Pennsylvania State Rep. Martina White (R-170) unveiled a proposal Wednesday to revoke a recent Philadelphia Police Department policy that releases the names of officers in police-involved incidents of violence.

White announced her plan Wednesday at Philadelphia’s Fraternal Order of Police Lodge 5 headquarters and was joined by FOP members including president John McNesby. The legislation announcement “would bar police departments from releasing the names of officers involved in violent confrontations while an investigation is ongoing,” according to White’s press release.

White said that she created the legislation due to cases in which police officers have gone into hiding or resigned despite being cleared of violations. “Our own public officials shouldn’t be the ones handing over officer’s information which can lead criminals to them and their families where they can take vengeful actions. It’s wrong and now is the time to do something about it,” White said.

“Supporting this bill means protecting the identity of an officer while he or she is being investigated for discharging a firearm or using force in the line of duty until criminal charges have been brought against the officer,” White said. “Once the investigation is complete, criminal charges have been filed, and the life of the officer and his or her family members are not in danger, then it is to the discretion of the public official to disclose the officers’ information.”

Before making this announcement, White had written a memorandum in early August outlining her intent to introduce such legislation:

[quote_box_center]In the near future I will be introducing legislation that pending an investigation that involves the discharge of a firearm or use of force by a law enforcement officer during the performance of their official duties, the name and identifying information of the law enforcement officer may not be released to the public. At the conclusion of the investigation, the information may be released to the public only if the law enforcement officer is charged with a criminal offense relating to the discharge of a firearm or use of force. The officer’s information may not be released unless the officer is charged with a criminal offense or if the information released can be expected to cause harm to the officer or their immediate family.[/quote_box_center]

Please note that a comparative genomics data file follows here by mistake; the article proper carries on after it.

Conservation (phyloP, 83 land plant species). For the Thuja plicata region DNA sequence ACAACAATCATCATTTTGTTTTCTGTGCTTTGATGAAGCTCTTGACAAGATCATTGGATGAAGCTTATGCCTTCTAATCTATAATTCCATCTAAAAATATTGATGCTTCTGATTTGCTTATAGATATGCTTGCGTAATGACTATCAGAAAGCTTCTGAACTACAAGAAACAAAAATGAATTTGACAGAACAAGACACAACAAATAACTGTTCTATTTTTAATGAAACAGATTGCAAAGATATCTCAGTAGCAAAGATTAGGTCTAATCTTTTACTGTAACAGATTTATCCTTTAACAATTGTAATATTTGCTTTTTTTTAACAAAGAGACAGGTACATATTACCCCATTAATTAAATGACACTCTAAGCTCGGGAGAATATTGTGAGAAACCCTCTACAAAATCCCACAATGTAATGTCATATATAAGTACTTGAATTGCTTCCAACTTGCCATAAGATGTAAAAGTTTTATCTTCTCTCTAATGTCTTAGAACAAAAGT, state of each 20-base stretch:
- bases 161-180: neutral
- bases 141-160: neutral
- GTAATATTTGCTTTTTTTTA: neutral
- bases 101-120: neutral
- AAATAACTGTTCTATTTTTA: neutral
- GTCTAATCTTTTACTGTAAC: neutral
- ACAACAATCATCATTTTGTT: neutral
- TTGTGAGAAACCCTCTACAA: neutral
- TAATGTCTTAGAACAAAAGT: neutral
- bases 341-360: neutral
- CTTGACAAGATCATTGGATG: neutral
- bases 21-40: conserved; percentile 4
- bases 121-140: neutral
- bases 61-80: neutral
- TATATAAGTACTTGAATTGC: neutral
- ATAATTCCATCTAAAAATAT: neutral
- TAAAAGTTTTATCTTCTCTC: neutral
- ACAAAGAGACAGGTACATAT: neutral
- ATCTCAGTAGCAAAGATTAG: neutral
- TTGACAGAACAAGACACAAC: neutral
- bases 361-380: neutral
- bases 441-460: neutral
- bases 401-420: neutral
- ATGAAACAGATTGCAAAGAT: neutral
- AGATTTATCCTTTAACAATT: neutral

White’s legislation appears to be a direct rebuke to a policy announced by Philadelphia Police Commissioner Charles Ramsey in July in which the Philadelphia Police department would release the name of an officer involved in a shooting within 72 hours. An exception was made for officers who had threats made against them. The policy was recommended by the Department of Justice as well as Ramsey’s presidential task force. It was quickly challenged by the FOP. The FOP claimed the policy was made “without negotiating with or securing the approval of the FOP.”

White, a 26-year-old financial adviser, won a vacant House seat during a special election in March, winning 57 percent of the votes. White and Democrat Sarah Del Ricci sought the position previously held by Democrat Brendan Boyle; Boyle left the seat when he was elected to the U.S. House. White defeated Del Ricci by 13 percentage points in a district where Democrats outnumber Republicans 2-1.

White received support and endorsements from several unions, including the Philadelphia Fire Fighters’ & Paramedics Union, the Laborers District Council, and Philadelphia’s Fraternal Order Of Police. According to Philadelphia Magazine, the Philadelphia FOP donated $5,000 to White one month before the election, and White hosted her post-election victory party at the FOP’s headquarters.

White’s bill is expected to be made public on Sept. 4.

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